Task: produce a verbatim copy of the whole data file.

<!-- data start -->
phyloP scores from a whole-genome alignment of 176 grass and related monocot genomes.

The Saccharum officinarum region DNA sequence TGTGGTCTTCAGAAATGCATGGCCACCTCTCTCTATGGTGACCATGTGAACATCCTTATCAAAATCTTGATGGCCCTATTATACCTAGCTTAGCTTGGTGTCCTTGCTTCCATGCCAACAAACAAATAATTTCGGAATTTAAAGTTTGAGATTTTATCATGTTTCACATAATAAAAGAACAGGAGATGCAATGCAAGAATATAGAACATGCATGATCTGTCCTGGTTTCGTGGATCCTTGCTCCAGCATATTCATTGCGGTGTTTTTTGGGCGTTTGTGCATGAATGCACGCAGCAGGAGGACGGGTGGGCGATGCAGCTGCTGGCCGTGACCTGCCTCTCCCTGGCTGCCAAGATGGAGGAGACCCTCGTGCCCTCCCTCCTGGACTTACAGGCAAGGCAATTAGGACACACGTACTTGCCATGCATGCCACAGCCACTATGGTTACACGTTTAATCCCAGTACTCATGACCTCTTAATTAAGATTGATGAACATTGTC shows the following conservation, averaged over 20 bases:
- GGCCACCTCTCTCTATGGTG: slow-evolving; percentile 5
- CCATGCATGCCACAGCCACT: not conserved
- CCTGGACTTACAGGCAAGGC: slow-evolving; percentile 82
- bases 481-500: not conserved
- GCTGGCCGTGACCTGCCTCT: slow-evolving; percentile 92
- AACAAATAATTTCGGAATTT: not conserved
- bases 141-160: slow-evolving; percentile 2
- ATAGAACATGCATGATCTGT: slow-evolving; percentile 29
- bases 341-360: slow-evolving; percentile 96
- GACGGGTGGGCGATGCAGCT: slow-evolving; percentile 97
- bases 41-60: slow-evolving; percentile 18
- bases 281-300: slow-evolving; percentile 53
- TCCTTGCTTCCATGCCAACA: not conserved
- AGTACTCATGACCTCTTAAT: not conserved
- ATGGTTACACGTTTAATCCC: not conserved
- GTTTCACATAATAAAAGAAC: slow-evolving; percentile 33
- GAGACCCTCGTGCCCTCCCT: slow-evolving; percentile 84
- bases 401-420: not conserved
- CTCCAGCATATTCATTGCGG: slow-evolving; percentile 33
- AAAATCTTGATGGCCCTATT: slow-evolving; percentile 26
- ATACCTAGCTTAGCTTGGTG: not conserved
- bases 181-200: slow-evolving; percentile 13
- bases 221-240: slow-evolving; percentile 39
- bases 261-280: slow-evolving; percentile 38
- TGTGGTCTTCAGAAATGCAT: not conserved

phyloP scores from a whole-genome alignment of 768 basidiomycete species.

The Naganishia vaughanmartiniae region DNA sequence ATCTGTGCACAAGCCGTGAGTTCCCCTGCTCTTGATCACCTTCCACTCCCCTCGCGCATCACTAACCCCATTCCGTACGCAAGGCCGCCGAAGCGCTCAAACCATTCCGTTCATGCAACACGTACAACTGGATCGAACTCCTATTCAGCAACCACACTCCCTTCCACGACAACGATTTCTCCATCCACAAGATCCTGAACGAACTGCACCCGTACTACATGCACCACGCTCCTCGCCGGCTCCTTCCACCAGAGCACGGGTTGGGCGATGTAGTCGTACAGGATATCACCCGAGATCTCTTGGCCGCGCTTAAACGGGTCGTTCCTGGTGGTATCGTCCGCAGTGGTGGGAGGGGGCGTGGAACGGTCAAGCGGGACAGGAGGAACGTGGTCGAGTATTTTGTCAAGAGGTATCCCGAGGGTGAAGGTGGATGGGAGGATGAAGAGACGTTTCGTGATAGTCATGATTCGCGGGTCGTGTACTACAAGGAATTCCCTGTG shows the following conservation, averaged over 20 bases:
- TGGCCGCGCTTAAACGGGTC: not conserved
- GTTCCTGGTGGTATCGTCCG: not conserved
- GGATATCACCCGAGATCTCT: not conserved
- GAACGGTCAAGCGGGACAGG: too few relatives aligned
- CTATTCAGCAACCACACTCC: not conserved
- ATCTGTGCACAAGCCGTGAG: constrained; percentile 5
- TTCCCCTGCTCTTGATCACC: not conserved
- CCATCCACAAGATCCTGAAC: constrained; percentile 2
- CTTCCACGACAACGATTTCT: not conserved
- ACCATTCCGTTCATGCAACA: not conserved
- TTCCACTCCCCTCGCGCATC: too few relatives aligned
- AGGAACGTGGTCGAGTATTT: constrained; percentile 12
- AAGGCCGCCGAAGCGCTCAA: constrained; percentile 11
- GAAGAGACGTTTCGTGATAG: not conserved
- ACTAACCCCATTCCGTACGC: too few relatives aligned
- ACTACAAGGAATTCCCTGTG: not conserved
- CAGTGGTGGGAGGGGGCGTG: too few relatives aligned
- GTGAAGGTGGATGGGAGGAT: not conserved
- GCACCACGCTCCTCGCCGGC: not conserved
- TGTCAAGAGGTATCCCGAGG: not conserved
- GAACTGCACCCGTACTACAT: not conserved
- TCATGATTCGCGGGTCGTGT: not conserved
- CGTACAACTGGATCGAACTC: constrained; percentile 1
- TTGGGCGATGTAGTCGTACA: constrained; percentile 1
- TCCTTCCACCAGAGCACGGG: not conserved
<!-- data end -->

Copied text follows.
phyloP scores from a whole-genome alignment of 176 grass and related monocot genomes.

The Saccharum officinarum region DNA sequence TGTGGTCTTCAGAAATGCATGGCCACCTCTCTCTATGGTGACCATGTGAACATCCTTATCAAAATCTTGATGGCCCTATTATACCTAGCTTAGCTTGGTGTCCTTGCTTCCATGCCAACAAACAAATAATTTCGGAATTTAAAGTTTGAGATTTTATCATGTTTCACATAATAAAAGAACAGGAGATGCAATGCAAGAATATAGAACATGCATGATCTGTCCTGGTTTCGTGGATCCTTGCTCCAGCATATTCATTGCGGTGTTTTTTGGGCGTTTGTGCATGAATGCACGCAGCAGGAGGACGGGTGGGCGATGCAGCTGCTGGCCGTGACCTGCCTCTCCCTGGCTGCCAAGATGGAGGAGACCCTCGTGCCCTCCCTCCTGGACTTACAGGCAAGGCAATTAGGACACACGTACTTGCCATGCATGCCACAGCCACTATGGTTACACGTTTAATCCCAGTACTCATGACCTCTTAATTAAGATTGATGAACATTGTC shows the following conservation, averaged over 20 bases:
- GGCCACCTCTCTCTATGGTG: slow-evolving; percentile 5
- CCATGCATGCCACAGCCACT: not conserved
- CCTGGACTTACAGGCAAGGC: slow-evolving; percentile 82
- bases 481-500: not conserved
- GCTGGCCGTGACCTGCCTCT: slow-evolving; percentile 92
- AACAAATAATTTCGGAATTT: not conserved
- bases 141-160: slow-evolving; percentile 2
- ATAGAACATGCATGATCTGT: slow-evolving; percentile 29
- bases 341-360: slow-evolving; percentile 96
- GACGGGTGGGCGATGCAGCT: slow-evolving; percentile 97
- bases 41-60: slow-evolving; percentile 18
- bases 281-300: slow-evolving; percentile 53
- TCCTTGCTTCCATGCCAACA: not conserved
- AGTACTCATGACCTCTTAAT: not conserved
- ATGGTTACACGTTTAATCCC: not conserved
- GTTTCACATAATAAAAGAAC: slow-evolving; percentile 33
- GAGACCCTCGTGCCCTCCCT: slow-evolving; percentile 84
- bases 401-420: not conserved
- CTCCAGCATATTCATTGCGG: slow-evolving; percentile 33
- AAAATCTTGATGGCCCTATT: slow-evolving; percentile 26
- ATACCTAGCTTAGCTTGGTG: not conserved
- bases 181-200: slow-evolving; percentile 13
- bases 221-240: slow-evolving; percentile 39
- bases 261-280: slow-evolving; percentile 38
- TGTGGTCTTCAGAAATGCAT: not conserved

phyloP scores from a whole-genome alignment of 768 basidiomycete species.

The Naganishia vaughanmartiniae region DNA sequence ATCTGTGCACAAGCCGTGAGTTCCCCTGCTCTTGATCACCTTCCACTCCCCTCGCGCATCACTAACCCCATTCCGTACGCAAGGCCGCCGAAGCGCTCAAACCATTCCGTTCATGCAACACGTACAACTGGATCGAACTCCTATTCAGCAACCACACTCCCTTCCACGACAACGATTTCTCCATCCACAAGATCCTGAACGAACTGCACCCGTACTACATGCACCACGCTCCTCGCCGGCTCCTTCCACCAGAGCACGGGTTGGGCGATGTAGTCGTACAGGATATCACCCGAGATCTCTTGGCCGCGCTTAAACGGGTCGTTCCTGGTGGTATCGTCCGCAGTGGTGGGAGGGGGCGTGGAACGGTCAAGCGGGACAGGAGGAACGTGGTCGAGTATTTTGTCAAGAGGTATCCCGAGGGTGAAGGTGGATGGGAGGATGAAGAGACGTTTCGTGATAGTCATGATTCGCGGGTCGTGTACTACAAGGAATTCCCTGTG shows the following conservation, averaged over 20 bases:
- TGGCCGCGCTTAAACGGGTC: not conserved
- GTTCCTGGTGGTATCGTCCG: not conserved
- GGATATCACCCGAGATCTCT: not conserved
- GAACGGTCAAGCGGGACAGG: too few relatives aligned
- CTATTCAGCAACCACACTCC: not conserved
- ATCTGTGCACAAGCCGTGAG: constrained; percentile 5
- TTCCCCTGCTCTTGATCACC: not conserved
- CCATCCACAAGATCCTGAAC: constrained; percentile 2
- CTTCCACGACAACGATTTCT: not conserved
- ACCATTCCGTTCATGCAACA: not conserved
- TTCCACTCCCCTCGCGCATC: too few relatives aligned
- AGGAACGTGGTCGAGTATTT: constrained; percentile 12
- AAGGCCGCCGAAGCGCTCAA: constrained; percentile 11
- GAAGAGACGTTTCGTGATAG: not conserved
- ACTAACCCCATTCCGTACGC: too few relatives aligned
- ACTACAAGGAATTCCCTGTG: not conserved
- CAGTGGTGGGAGGGGGCGTG: too few relatives aligned
- GTGAAGGTGGATGGGAGGAT: not conserved
- GCACCACGCTCCTCGCCGGC: not conserved
- TGTCAAGAGGTATCCCGAGG: not conserved
- GAACTGCACCCGTACTACAT: not conserved
- TCATGATTCGCGGGTCGTGT: not conserved
- CGTACAACTGGATCGAACTC: constrained; percentile 1
- TTGGGCGATGTAGTCGTACA: constrained; percentile 1
- TCCTTCCACCAGAGCACGGG: not conserved